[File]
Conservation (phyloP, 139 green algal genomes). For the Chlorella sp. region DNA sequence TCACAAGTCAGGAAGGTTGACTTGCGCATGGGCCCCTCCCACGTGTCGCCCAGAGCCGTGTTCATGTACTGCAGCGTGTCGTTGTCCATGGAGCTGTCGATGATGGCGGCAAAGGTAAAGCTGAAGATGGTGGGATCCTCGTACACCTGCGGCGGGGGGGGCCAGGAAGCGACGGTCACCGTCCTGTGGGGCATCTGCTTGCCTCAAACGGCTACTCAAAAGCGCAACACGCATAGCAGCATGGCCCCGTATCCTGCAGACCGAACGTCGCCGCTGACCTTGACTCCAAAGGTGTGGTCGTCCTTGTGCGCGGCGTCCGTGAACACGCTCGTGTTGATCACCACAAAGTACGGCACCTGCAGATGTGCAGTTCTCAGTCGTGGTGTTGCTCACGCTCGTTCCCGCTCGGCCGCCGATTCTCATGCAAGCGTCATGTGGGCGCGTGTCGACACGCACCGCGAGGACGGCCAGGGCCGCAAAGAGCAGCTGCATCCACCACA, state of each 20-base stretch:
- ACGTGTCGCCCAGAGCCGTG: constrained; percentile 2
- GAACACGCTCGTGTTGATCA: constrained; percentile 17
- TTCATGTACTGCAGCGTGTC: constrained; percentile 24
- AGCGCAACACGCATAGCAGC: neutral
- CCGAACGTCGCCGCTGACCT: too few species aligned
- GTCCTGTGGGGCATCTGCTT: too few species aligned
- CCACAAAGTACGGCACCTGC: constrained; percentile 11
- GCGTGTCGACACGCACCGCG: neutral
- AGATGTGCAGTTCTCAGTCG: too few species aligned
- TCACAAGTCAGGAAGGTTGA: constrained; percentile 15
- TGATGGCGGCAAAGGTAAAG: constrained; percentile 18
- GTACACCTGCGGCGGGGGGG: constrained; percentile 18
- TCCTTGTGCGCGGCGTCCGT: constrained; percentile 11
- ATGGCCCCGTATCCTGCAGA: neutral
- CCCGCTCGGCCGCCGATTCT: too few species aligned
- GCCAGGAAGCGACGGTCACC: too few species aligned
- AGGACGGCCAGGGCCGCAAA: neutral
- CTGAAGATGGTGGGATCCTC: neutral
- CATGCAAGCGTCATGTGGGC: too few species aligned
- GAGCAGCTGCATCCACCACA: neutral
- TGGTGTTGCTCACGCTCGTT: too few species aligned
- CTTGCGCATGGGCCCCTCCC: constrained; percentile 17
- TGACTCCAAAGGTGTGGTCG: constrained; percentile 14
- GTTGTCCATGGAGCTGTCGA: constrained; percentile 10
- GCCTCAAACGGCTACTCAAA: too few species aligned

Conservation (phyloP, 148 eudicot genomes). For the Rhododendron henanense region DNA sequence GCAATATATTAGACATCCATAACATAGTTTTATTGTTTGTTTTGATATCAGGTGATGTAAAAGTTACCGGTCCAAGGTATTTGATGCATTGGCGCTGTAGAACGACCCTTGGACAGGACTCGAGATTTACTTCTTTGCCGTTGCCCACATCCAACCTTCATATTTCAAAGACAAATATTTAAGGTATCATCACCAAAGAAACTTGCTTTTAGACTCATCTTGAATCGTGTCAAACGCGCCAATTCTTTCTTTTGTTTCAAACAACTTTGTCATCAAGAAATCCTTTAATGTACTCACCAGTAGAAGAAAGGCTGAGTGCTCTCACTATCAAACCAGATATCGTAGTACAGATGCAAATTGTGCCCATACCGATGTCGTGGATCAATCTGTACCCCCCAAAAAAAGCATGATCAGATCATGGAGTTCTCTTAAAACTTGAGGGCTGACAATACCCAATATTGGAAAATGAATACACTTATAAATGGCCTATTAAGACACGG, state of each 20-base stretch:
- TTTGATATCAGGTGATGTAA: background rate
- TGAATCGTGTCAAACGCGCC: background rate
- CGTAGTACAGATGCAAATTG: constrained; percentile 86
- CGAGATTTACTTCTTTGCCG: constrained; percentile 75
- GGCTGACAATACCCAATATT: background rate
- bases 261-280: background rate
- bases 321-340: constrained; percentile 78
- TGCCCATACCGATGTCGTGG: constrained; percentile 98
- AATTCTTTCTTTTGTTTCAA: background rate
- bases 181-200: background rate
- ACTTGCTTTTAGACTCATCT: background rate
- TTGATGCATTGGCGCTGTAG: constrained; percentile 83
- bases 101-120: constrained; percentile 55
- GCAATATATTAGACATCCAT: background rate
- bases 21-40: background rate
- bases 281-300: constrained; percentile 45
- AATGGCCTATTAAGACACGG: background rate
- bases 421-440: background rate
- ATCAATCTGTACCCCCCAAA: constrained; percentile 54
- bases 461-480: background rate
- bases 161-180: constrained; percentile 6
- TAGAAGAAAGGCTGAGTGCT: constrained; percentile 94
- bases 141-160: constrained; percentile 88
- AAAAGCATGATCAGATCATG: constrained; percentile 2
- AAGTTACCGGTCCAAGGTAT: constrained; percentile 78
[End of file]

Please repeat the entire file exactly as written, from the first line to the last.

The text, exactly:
Conservation (phyloP, 139 green algal genomes). For the Chlorella sp. region DNA sequence TCACAAGTCAGGAAGGTTGACTTGCGCATGGGCCCCTCCCACGTGTCGCCCAGAGCCGTGTTCATGTACTGCAGCGTGTCGTTGTCCATGGAGCTGTCGATGATGGCGGCAAAGGTAAAGCTGAAGATGGTGGGATCCTCGTACACCTGCGGCGGGGGGGGCCAGGAAGCGACGGTCACCGTCCTGTGGGGCATCTGCTTGCCTCAAACGGCTACTCAAAAGCGCAACACGCATAGCAGCATGGCCCCGTATCCTGCAGACCGAACGTCGCCGCTGACCTTGACTCCAAAGGTGTGGTCGTCCTTGTGCGCGGCGTCCGTGAACACGCTCGTGTTGATCACCACAAAGTACGGCACCTGCAGATGTGCAGTTCTCAGTCGTGGTGTTGCTCACGCTCGTTCCCGCTCGGCCGCCGATTCTCATGCAAGCGTCATGTGGGCGCGTGTCGACACGCACCGCGAGGACGGCCAGGGCCGCAAAGAGCAGCTGCATCCACCACA, state of each 20-base stretch:
- ACGTGTCGCCCAGAGCCGTG: constrained; percentile 2
- GAACACGCTCGTGTTGATCA: constrained; percentile 17
- TTCATGTACTGCAGCGTGTC: constrained; percentile 24
- AGCGCAACACGCATAGCAGC: neutral
- CCGAACGTCGCCGCTGACCT: too few species aligned
- GTCCTGTGGGGCATCTGCTT: too few species aligned
- CCACAAAGTACGGCACCTGC: constrained; percentile 11
- GCGTGTCGACACGCACCGCG: neutral
- AGATGTGCAGTTCTCAGTCG: too few species aligned
- TCACAAGTCAGGAAGGTTGA: constrained; percentile 15
- TGATGGCGGCAAAGGTAAAG: constrained; percentile 18
- GTACACCTGCGGCGGGGGGG: constrained; percentile 18
- TCCTTGTGCGCGGCGTCCGT: constrained; percentile 11
- ATGGCCCCGTATCCTGCAGA: neutral
- CCCGCTCGGCCGCCGATTCT: too few species aligned
- GCCAGGAAGCGACGGTCACC: too few species aligned
- AGGACGGCCAGGGCCGCAAA: neutral
- CTGAAGATGGTGGGATCCTC: neutral
- CATGCAAGCGTCATGTGGGC: too few species aligned
- GAGCAGCTGCATCCACCACA: neutral
- TGGTGTTGCTCACGCTCGTT: too few species aligned
- CTTGCGCATGGGCCCCTCCC: constrained; percentile 17
- TGACTCCAAAGGTGTGGTCG: constrained; percentile 14
- GTTGTCCATGGAGCTGTCGA: constrained; percentile 10
- GCCTCAAACGGCTACTCAAA: too few species aligned

Conservation (phyloP, 148 eudicot genomes). For the Rhododendron henanense region DNA sequence GCAATATATTAGACATCCATAACATAGTTTTATTGTTTGTTTTGATATCAGGTGATGTAAAAGTTACCGGTCCAAGGTATTTGATGCATTGGCGCTGTAGAACGACCCTTGGACAGGACTCGAGATTTACTTCTTTGCCGTTGCCCACATCCAACCTTCATATTTCAAAGACAAATATTTAAGGTATCATCACCAAAGAAACTTGCTTTTAGACTCATCTTGAATCGTGTCAAACGCGCCAATTCTTTCTTTTGTTTCAAACAACTTTGTCATCAAGAAATCCTTTAATGTACTCACCAGTAGAAGAAAGGCTGAGTGCTCTCACTATCAAACCAGATATCGTAGTACAGATGCAAATTGTGCCCATACCGATGTCGTGGATCAATCTGTACCCCCCAAAAAAAGCATGATCAGATCATGGAGTTCTCTTAAAACTTGAGGGCTGACAATACCCAATATTGGAAAATGAATACACTTATAAATGGCCTATTAAGACACGG, state of each 20-base stretch:
- TTTGATATCAGGTGATGTAA: background rate
- TGAATCGTGTCAAACGCGCC: background rate
- CGTAGTACAGATGCAAATTG: constrained; percentile 86
- CGAGATTTACTTCTTTGCCG: constrained; percentile 75
- GGCTGACAATACCCAATATT: background rate
- bases 261-280: background rate
- bases 321-340: constrained; percentile 78
- TGCCCATACCGATGTCGTGG: constrained; percentile 98
- AATTCTTTCTTTTGTTTCAA: background rate
- bases 181-200: background rate
- ACTTGCTTTTAGACTCATCT: background rate
- TTGATGCATTGGCGCTGTAG: constrained; percentile 83
- bases 101-120: constrained; percentile 55
- GCAATATATTAGACATCCAT: background rate
- bases 21-40: background rate
- bases 281-300: constrained; percentile 45
- AATGGCCTATTAAGACACGG: background rate
- bases 421-440: background rate
- ATCAATCTGTACCCCCCAAA: constrained; percentile 54
- bases 461-480: background rate
- bases 161-180: constrained; percentile 6
- TAGAAGAAAGGCTGAGTGCT: constrained; percentile 94
- bases 141-160: constrained; percentile 88
- AAAAGCATGATCAGATCATG: constrained; percentile 2
- AAGTTACCGGTCCAAGGTAT: constrained; percentile 78